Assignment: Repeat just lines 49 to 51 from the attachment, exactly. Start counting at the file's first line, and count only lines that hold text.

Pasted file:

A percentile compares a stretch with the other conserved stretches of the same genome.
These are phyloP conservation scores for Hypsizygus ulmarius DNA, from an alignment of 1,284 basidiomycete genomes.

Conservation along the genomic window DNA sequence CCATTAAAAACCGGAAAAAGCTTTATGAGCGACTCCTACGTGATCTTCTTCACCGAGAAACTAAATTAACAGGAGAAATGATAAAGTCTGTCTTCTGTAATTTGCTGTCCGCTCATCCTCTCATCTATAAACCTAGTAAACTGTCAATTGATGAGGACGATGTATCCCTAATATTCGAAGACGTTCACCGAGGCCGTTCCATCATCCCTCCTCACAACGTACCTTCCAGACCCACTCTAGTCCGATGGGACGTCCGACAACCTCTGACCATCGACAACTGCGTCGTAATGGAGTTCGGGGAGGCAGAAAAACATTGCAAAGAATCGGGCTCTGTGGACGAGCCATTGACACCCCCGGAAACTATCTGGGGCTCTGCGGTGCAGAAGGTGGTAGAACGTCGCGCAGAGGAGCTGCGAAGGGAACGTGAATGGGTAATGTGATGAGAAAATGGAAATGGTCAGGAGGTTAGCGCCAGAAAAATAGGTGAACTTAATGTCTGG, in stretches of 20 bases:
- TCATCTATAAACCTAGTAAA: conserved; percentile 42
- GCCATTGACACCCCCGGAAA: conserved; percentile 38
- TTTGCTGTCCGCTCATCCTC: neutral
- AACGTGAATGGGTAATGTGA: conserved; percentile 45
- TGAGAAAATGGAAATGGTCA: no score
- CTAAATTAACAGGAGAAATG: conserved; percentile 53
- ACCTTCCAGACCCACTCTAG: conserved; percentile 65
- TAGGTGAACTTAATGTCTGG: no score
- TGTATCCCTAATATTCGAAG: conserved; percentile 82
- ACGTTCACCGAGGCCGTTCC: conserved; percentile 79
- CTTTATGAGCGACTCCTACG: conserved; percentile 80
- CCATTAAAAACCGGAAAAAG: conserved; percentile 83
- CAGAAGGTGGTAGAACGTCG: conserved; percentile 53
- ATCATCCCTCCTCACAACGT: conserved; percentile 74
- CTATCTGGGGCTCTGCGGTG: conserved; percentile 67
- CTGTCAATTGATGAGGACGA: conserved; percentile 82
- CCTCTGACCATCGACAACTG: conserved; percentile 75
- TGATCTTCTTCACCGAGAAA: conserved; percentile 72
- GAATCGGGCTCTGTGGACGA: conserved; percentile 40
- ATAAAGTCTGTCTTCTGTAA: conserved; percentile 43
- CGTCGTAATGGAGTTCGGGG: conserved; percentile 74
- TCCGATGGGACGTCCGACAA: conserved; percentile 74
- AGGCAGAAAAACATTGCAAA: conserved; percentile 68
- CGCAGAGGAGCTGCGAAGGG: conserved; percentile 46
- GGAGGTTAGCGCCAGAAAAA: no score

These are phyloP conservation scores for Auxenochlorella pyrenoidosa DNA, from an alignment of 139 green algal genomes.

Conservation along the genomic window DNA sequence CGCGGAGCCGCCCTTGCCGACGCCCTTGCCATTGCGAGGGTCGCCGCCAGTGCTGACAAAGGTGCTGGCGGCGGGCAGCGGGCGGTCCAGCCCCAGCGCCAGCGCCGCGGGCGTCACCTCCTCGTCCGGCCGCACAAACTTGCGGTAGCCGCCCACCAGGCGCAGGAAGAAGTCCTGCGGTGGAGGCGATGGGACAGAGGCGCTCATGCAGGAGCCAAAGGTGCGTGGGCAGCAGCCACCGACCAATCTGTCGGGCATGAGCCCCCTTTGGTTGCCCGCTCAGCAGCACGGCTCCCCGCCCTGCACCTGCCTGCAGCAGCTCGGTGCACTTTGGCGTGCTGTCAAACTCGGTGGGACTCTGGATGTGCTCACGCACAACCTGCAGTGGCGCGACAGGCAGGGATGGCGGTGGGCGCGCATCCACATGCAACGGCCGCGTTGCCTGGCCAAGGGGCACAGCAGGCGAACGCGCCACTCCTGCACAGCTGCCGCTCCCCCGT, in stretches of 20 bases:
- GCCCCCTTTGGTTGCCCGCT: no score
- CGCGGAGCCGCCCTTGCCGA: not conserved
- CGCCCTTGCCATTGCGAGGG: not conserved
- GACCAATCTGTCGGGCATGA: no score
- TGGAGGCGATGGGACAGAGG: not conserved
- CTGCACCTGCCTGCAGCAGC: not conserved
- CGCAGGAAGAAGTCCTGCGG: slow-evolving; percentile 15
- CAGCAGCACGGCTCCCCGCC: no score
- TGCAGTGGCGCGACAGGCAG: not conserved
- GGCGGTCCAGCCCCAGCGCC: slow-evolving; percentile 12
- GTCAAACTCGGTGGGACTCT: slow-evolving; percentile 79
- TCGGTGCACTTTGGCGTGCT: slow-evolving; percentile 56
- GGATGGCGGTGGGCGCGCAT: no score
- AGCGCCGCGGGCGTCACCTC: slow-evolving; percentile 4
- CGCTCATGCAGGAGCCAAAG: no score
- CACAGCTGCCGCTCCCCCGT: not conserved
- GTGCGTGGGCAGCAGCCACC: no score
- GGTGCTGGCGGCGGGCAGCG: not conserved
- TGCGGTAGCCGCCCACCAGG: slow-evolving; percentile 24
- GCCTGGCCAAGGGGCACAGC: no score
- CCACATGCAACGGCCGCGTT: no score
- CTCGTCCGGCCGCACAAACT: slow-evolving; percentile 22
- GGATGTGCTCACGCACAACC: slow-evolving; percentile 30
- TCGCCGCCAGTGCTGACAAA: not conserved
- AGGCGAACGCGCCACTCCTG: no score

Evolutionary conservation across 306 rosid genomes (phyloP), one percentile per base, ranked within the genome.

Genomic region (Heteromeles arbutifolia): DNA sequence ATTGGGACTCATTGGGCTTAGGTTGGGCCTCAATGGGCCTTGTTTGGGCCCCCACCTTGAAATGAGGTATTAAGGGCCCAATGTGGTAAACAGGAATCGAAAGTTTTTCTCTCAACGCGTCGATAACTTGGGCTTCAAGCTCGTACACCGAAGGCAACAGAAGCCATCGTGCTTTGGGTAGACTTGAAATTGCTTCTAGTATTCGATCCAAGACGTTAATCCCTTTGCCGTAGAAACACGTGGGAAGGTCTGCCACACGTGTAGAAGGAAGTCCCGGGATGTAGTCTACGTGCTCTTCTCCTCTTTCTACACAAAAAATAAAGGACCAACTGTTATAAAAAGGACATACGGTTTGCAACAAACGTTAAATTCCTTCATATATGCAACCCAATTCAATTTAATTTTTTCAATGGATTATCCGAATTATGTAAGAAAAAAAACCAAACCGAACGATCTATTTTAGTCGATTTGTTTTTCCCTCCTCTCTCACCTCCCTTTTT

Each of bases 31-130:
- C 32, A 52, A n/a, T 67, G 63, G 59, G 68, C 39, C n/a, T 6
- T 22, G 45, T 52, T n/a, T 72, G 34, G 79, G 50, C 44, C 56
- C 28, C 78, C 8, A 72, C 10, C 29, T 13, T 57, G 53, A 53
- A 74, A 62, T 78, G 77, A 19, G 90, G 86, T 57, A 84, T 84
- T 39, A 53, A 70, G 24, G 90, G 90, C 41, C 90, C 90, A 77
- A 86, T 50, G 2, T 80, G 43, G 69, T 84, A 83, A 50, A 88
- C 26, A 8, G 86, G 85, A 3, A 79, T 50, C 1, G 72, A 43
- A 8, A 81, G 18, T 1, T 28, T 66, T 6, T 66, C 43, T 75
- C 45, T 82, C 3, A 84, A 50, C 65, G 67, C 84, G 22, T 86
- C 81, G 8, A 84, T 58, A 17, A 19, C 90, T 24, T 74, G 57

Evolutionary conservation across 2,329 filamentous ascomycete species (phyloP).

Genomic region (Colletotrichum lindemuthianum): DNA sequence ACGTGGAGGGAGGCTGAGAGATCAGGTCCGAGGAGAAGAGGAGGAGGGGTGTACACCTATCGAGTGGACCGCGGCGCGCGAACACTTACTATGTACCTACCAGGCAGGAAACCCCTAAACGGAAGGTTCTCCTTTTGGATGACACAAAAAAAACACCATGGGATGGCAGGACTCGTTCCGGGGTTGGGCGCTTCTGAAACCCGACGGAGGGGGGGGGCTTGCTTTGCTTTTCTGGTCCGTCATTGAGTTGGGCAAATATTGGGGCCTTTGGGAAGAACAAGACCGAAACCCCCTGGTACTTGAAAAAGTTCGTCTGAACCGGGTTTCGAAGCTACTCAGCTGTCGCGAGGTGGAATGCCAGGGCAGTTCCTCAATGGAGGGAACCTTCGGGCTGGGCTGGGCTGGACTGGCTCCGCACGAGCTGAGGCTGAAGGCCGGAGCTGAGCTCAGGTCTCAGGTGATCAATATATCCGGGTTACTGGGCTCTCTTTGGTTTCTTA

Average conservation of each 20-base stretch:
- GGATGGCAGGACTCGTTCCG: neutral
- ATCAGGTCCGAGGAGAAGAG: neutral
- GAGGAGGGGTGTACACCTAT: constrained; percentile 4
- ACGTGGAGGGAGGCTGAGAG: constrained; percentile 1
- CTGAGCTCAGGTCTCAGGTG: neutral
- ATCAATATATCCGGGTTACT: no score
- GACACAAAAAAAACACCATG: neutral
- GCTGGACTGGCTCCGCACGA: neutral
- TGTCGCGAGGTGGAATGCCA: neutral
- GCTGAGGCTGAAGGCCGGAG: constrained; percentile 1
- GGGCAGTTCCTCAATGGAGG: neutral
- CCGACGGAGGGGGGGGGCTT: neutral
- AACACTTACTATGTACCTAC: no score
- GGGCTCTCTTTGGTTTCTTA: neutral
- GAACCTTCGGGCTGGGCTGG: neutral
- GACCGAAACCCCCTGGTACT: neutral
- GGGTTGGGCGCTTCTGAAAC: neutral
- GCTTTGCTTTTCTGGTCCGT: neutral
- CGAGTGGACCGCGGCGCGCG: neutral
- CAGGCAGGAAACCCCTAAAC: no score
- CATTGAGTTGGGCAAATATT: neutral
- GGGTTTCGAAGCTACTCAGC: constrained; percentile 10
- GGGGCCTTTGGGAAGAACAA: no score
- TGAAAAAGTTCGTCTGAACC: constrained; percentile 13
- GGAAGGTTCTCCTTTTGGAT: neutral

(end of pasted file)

- TGCGGTAGCCGCCCACCAGG: slow-evolving; percentile 24
- GCCTGGCCAAGGGGCACAGC: no score
- CCACATGCAACGGCCGCGTT: no score